Recent literature has shown that the central nervous system can modulate the innate immune response through a rapid, local, and integrated mechanism. This pathway, termed the cholinergic anti-inflammatory pathway (CAP), acts via the vagus nerve through the neurotransmitter acetylcholine (Tracey, 2002). Activation of this pathway results in decreased proinflammatory cytokine production in in vitro experiments and in vivo models of inflammatory disease (Borovikova et al, 2000; Bernick et al, 2002). It has been observed that autonomic dysfunction develops in patients with diseases associated with cytokine excess, such as sepsis and rheumatoid arthritis (RA) (Hakala M and RK Niemela, 2000; Louthrenoo et al, 1999). However, the relationship between autonomic dysfunction and cytokine synthesis has not been explored. The purpose of this study is to explore the relationship between vagus nerve activity and cytokine synthesis in patients with RA compared to healthy subjects. A prospective observational study was performed at the North Shore-LIJ GCRC in subjects with RA and age- and sex-matched healthy volunteers (n = 12, 50 ± 10.9 years, n = 13, 42 ± 14.6, respectively). Vagus nerve activity was assessed by determining instantaneous heart rate variability (HRV) using parameters representing vagal nerve activity, including high-frequency power (HF), SDANN, and RMSSD. Blood was collected and stimulated with endotoxin and subsequently analyzed for the cytokines tumor necrosis factor (TNF) and high mobility box 1 protein (HMGB1). All measured components of HRV were attenuated in the RA subjects as compared to the healthy volunteers (HF power [msec2] = 40 ± 8.8, 410 ± 122, p < .01, SDANN = 32 ± 4.5, 68 ± 12.9, p < .05, and RMSSD = 21 ± 0.41, 57 ± 11.1, p < .01, respectively). Cytokine analysis measuring serum TNF levels were attenuated in the RA group as compared to healthy volunteers (TNF [pg/mL] = 6,474 ± 2,028, 15,489 ± 1,514, p < .01, respectively). This supports our hypothesis that autonomic dysfunction, as reflected by lower vagal nerve output, may contribute to underlying dysfunctional cytokine activity during chronic inflammation. (Data presented as mean ± standard error and analyzed by two-tailed Student's t-test.)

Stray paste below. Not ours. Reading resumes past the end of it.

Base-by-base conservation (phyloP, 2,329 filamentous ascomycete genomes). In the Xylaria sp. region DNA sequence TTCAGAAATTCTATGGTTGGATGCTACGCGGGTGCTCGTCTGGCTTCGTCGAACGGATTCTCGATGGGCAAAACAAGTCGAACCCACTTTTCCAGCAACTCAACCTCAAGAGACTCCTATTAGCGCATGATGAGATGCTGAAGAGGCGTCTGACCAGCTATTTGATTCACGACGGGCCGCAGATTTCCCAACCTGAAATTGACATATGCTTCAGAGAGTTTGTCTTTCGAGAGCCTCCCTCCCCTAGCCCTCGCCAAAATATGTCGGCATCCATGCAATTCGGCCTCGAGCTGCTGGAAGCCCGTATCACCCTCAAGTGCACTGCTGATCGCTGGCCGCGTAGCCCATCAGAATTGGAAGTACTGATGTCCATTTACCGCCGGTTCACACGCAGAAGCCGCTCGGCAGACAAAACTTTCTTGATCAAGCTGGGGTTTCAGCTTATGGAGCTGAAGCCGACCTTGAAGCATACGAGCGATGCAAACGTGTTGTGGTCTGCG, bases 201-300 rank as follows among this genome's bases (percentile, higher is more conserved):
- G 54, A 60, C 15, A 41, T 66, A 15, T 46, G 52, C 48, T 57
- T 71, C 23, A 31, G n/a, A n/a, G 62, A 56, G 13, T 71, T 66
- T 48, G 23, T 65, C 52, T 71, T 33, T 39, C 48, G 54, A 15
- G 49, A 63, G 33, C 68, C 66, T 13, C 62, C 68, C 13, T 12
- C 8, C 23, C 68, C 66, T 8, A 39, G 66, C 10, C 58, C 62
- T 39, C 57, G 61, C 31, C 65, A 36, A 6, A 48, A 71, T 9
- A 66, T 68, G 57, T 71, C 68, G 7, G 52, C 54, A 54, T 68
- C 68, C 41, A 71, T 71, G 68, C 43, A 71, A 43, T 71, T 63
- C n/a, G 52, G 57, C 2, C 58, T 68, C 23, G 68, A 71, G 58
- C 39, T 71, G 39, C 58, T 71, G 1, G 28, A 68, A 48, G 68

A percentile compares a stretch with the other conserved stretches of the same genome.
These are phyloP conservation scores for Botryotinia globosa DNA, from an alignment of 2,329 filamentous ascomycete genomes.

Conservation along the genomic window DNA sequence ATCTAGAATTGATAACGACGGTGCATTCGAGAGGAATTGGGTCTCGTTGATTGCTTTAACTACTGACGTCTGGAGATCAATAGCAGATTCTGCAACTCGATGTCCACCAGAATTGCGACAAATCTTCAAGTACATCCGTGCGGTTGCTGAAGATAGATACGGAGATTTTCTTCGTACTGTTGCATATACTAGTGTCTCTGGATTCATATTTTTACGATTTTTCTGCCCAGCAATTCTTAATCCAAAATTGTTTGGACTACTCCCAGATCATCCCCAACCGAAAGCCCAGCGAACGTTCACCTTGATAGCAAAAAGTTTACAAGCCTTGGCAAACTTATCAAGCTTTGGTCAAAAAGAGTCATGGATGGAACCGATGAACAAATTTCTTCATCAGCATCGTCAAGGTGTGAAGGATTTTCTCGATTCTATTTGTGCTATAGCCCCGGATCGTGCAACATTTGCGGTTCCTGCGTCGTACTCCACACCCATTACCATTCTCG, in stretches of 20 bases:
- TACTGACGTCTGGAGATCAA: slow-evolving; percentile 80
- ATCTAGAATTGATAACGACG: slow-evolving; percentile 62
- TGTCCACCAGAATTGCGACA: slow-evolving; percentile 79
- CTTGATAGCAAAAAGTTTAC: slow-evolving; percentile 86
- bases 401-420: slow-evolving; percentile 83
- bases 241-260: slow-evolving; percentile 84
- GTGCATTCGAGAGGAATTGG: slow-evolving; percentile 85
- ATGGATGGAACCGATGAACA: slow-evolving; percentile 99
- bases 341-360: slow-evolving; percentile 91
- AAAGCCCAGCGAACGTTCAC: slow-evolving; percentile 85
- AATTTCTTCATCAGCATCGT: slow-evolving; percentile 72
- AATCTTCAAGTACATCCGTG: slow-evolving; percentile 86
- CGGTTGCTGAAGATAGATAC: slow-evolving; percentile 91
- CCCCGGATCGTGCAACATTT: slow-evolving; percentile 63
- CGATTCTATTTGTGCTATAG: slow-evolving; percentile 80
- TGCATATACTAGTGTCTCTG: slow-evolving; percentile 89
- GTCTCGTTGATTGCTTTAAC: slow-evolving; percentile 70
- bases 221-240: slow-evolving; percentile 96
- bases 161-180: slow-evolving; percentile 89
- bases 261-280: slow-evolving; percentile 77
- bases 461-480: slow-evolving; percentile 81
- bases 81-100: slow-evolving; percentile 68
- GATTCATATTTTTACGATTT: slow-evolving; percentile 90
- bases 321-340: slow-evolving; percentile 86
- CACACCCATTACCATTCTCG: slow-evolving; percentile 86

Supported by NIGMS and GCRC M01RR018535 of The Feinstein Institute for Medical Research, North Shore-LIJ Health System.
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